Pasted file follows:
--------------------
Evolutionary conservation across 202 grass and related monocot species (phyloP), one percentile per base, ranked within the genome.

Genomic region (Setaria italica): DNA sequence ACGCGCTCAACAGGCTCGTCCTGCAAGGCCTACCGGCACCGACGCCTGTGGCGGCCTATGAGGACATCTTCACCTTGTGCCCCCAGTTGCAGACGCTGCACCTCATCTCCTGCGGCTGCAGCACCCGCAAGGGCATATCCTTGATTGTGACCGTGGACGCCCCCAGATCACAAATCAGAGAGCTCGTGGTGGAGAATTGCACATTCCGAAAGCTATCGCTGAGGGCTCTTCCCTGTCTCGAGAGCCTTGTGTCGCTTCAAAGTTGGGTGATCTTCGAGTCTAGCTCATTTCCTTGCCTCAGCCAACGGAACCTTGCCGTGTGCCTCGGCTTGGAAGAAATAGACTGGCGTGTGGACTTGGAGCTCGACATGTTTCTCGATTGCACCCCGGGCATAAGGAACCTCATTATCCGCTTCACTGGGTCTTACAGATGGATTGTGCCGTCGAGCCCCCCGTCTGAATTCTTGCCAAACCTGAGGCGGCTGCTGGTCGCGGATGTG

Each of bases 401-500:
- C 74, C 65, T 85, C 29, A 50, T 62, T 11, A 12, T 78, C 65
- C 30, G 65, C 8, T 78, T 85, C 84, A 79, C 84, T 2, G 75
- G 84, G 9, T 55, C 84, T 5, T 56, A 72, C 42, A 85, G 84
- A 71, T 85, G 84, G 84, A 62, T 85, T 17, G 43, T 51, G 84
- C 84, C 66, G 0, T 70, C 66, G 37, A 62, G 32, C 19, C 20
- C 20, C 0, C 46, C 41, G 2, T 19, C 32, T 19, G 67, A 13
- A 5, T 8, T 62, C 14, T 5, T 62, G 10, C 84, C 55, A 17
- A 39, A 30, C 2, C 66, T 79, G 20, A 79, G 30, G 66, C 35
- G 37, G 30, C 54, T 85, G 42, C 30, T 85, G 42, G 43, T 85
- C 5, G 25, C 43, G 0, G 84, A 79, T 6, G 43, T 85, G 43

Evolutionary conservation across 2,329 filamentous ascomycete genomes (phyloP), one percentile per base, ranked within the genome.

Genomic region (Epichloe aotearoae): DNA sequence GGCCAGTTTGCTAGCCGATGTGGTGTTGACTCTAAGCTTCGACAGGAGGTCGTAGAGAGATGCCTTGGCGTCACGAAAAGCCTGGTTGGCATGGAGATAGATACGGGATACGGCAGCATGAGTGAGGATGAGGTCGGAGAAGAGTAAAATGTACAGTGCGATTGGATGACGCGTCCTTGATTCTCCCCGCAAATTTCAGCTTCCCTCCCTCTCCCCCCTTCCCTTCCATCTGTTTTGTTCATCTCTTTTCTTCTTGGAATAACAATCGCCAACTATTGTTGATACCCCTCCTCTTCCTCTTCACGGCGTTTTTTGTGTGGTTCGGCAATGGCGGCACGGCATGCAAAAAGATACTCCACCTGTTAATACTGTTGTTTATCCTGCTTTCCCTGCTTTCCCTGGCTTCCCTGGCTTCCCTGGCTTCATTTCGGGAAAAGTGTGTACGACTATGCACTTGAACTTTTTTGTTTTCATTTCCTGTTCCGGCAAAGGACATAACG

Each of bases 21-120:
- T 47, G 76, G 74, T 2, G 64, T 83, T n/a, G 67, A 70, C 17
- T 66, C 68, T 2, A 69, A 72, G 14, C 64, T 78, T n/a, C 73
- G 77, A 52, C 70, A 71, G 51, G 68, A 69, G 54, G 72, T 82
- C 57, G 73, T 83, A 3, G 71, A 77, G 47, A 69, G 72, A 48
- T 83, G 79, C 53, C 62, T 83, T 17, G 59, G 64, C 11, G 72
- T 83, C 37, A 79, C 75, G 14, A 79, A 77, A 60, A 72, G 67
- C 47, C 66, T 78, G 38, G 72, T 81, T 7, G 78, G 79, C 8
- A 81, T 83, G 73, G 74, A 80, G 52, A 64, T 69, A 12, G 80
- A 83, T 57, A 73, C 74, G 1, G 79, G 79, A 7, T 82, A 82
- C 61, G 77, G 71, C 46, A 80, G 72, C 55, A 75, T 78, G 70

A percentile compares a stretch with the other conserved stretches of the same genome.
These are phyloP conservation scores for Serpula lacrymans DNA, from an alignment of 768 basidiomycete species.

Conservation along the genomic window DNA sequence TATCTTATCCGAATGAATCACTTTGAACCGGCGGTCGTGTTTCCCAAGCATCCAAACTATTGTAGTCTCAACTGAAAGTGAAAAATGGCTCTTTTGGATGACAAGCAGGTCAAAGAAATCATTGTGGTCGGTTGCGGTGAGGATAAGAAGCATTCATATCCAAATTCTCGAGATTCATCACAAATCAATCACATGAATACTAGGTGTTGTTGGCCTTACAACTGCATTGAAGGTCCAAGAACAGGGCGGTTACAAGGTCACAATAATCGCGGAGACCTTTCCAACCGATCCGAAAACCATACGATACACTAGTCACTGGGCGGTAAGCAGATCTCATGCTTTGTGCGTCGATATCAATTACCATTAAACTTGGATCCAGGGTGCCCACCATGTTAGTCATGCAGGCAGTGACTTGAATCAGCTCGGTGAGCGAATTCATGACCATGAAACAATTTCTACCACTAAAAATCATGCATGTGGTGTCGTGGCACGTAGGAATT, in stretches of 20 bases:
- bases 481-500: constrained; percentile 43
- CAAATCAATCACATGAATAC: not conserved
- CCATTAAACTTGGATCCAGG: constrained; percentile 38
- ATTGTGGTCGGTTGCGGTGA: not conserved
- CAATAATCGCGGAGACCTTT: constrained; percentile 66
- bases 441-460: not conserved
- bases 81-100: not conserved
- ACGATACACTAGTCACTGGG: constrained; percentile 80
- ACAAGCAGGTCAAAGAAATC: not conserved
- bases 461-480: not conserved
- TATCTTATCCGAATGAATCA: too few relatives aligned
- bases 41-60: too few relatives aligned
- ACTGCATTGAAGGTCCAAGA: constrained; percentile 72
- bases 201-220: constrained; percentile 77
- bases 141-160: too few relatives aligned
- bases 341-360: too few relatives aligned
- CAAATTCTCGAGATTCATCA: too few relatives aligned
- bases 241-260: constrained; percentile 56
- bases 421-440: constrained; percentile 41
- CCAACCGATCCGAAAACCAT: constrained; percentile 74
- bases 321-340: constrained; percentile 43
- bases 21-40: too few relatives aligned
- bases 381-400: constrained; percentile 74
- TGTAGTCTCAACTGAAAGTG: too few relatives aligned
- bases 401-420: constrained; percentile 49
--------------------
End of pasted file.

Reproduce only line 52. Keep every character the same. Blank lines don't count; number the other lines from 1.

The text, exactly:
- bases 381-400: constrained; percentile 74